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Data recovery is a service that doesn’t always yield results, and having done it a few times, I know that whenever a hard drive or a solid state drive fails, the data on it has a very good chance of being lost forever. There are tools that can help recover data in the event of a failure, but please know that nothing is guaranteed.

The process of rescuing data can also be very time consuming; we had one project on the tech bench that ran for ten days trying to extract data from the drive. Something was pulled off, but whether or not it is intact data instead of nothing but 1s and 0s of gibberish has yet to be determined.

One tool we use is Data Rescue by Prosoft. It’s a handy OS X software to have to try and extract information, but if the drive in question has failed, expect it to take anywhere from hours to weeks to fully scan the drive. There was a project I was working on a while back, and the Data Rescue scan took three days and the subsequent extraction took four. Thankfully, we were able to extract the customer’s valuable data on that one.

One problem that has been coming up a lot is that the board on the hard disk itself gets shocked and it no longer is seen by anything it’s plugged into. We’re unfortunately not able to extract any data when we see this type of failure. Next step: DriveSavers. Thought not cheap, they have the expensive equipment to be able to pull the drives apart and read the data directly from the platters inside.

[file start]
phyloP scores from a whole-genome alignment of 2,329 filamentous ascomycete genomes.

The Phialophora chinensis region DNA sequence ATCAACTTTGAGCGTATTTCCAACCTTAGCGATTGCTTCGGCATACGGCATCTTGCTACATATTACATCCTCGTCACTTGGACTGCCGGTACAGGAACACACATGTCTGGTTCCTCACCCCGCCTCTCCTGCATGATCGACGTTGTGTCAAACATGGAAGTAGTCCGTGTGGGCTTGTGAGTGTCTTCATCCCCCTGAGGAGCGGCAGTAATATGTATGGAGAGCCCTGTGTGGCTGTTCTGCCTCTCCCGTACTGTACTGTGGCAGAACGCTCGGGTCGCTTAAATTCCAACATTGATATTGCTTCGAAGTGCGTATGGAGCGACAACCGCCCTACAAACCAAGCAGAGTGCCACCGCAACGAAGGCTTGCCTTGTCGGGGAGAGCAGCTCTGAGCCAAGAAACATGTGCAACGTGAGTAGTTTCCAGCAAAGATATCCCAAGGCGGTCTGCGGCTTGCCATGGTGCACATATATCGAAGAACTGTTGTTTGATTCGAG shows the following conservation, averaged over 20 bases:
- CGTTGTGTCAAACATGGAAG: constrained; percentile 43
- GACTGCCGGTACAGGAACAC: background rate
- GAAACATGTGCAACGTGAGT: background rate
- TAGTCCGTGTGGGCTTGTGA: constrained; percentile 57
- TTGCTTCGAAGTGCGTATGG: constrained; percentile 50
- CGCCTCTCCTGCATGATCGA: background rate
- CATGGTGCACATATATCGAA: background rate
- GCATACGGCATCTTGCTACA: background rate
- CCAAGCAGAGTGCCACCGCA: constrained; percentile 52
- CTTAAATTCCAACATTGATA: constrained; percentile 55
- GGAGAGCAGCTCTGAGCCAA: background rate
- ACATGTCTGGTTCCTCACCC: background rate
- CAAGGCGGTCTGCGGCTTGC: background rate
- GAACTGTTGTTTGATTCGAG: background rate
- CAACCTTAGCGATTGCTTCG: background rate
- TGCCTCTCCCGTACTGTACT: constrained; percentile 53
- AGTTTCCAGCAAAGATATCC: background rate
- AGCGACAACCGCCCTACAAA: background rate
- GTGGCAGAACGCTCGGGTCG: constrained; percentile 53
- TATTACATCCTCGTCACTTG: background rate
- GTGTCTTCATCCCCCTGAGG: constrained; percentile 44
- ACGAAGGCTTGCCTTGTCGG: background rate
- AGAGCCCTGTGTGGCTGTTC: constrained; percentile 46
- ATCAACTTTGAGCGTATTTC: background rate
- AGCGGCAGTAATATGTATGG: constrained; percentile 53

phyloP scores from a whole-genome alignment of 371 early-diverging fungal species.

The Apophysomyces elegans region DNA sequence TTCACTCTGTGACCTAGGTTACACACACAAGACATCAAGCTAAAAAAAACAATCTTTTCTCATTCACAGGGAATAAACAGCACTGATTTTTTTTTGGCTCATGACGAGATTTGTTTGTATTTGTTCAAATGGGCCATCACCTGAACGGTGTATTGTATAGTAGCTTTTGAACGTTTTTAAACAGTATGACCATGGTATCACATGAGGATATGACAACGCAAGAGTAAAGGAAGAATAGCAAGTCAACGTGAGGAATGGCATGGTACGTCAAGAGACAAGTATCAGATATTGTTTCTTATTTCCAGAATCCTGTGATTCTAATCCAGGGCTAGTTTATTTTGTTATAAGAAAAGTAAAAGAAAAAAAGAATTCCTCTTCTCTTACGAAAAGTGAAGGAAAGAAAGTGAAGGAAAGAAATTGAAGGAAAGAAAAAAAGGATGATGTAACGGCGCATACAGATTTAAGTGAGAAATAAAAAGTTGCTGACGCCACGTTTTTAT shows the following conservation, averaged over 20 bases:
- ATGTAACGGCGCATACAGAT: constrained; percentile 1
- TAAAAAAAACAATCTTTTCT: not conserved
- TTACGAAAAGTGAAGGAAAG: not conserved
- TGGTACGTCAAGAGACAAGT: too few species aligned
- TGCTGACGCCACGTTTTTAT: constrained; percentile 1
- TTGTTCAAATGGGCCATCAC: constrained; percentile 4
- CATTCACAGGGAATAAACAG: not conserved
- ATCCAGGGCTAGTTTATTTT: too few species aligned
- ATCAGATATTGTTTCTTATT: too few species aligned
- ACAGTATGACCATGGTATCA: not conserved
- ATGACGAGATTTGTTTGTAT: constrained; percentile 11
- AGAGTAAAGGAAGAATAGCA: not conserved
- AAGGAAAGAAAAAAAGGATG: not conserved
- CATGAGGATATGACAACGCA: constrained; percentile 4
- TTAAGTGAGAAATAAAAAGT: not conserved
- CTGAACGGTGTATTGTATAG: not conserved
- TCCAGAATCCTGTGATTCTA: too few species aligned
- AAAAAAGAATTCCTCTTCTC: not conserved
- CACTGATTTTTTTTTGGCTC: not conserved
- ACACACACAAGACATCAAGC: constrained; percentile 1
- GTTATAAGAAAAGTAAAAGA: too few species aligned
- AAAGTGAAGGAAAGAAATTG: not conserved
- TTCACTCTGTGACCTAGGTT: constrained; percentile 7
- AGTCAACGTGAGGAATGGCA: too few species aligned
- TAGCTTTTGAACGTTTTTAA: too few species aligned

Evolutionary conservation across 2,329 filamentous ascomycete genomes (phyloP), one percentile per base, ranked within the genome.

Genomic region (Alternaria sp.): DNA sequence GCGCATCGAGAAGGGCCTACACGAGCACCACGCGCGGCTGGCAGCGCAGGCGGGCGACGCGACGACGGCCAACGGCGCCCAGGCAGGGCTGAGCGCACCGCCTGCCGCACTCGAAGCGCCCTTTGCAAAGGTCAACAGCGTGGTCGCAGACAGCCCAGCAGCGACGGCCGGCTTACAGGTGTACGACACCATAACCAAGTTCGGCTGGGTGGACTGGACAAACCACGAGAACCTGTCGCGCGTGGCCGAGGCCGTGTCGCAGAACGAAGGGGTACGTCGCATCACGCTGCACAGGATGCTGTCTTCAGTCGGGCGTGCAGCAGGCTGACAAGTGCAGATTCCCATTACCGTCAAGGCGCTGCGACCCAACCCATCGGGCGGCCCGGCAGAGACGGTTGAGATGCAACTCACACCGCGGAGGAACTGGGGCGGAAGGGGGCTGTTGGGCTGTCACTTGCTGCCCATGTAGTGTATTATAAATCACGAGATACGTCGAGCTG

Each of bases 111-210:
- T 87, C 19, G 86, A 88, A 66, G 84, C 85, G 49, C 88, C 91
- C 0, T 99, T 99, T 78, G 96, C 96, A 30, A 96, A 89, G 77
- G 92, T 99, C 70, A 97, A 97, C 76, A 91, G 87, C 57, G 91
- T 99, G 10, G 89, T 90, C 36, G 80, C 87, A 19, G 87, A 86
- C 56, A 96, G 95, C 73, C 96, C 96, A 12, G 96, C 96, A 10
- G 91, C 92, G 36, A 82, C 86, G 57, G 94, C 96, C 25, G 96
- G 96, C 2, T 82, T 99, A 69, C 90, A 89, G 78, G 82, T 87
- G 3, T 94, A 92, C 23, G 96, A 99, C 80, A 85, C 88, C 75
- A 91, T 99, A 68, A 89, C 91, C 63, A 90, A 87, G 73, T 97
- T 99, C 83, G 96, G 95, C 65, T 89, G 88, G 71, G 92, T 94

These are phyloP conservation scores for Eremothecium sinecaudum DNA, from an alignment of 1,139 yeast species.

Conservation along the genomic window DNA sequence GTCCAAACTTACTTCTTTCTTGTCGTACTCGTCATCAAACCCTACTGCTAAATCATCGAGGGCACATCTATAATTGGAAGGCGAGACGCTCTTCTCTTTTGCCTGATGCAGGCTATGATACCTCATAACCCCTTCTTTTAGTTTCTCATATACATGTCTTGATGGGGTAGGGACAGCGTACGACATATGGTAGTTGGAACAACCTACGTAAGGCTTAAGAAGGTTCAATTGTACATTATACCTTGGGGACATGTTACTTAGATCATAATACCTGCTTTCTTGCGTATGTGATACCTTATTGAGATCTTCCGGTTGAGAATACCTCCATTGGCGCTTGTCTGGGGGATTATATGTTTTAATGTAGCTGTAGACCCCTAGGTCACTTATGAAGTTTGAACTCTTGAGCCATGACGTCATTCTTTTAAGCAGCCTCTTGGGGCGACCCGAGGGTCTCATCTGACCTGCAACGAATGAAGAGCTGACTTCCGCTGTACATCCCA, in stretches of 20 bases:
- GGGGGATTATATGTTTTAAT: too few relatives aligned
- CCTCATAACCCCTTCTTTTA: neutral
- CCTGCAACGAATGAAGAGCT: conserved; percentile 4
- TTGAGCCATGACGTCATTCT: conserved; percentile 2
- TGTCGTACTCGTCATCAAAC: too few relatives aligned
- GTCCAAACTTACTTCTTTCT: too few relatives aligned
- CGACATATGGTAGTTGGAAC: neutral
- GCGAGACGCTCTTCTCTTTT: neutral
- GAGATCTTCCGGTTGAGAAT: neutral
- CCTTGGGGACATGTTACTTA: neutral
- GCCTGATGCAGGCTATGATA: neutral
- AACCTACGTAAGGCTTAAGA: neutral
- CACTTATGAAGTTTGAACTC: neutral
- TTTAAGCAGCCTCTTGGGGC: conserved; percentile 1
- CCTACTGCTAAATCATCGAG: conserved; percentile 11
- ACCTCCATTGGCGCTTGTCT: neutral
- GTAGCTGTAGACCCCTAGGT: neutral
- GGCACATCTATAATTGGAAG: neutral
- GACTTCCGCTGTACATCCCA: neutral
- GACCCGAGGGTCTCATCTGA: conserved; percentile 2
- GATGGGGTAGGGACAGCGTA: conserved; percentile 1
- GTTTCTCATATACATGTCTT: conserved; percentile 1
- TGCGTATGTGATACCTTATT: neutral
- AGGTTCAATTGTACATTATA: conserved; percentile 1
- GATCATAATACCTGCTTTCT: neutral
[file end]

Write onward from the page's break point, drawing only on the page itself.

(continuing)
Another type of failure is physical failure — you know, when there is a clicking or grinding sound coming from them as they attempt to spin up and function. People ask me all the time what makes a drive fail, and my answer is that it’s most commonly when the machine is dropped, bumped, or generally handled roughly. Anything can really cause the little read/write heads inside to nick the platters and scratch them.

“Bad Blocks” are another form of failure, wherein the platters themselves are no longer able to hold information. Any information written cannot be retained, causing corrupted data. Once a hard drive starts having bad blocks, it’s only a matter of time before the drive fails completely.

Moral of this story? Back up your information to another hard drive or utilize a cloud storage backup service!

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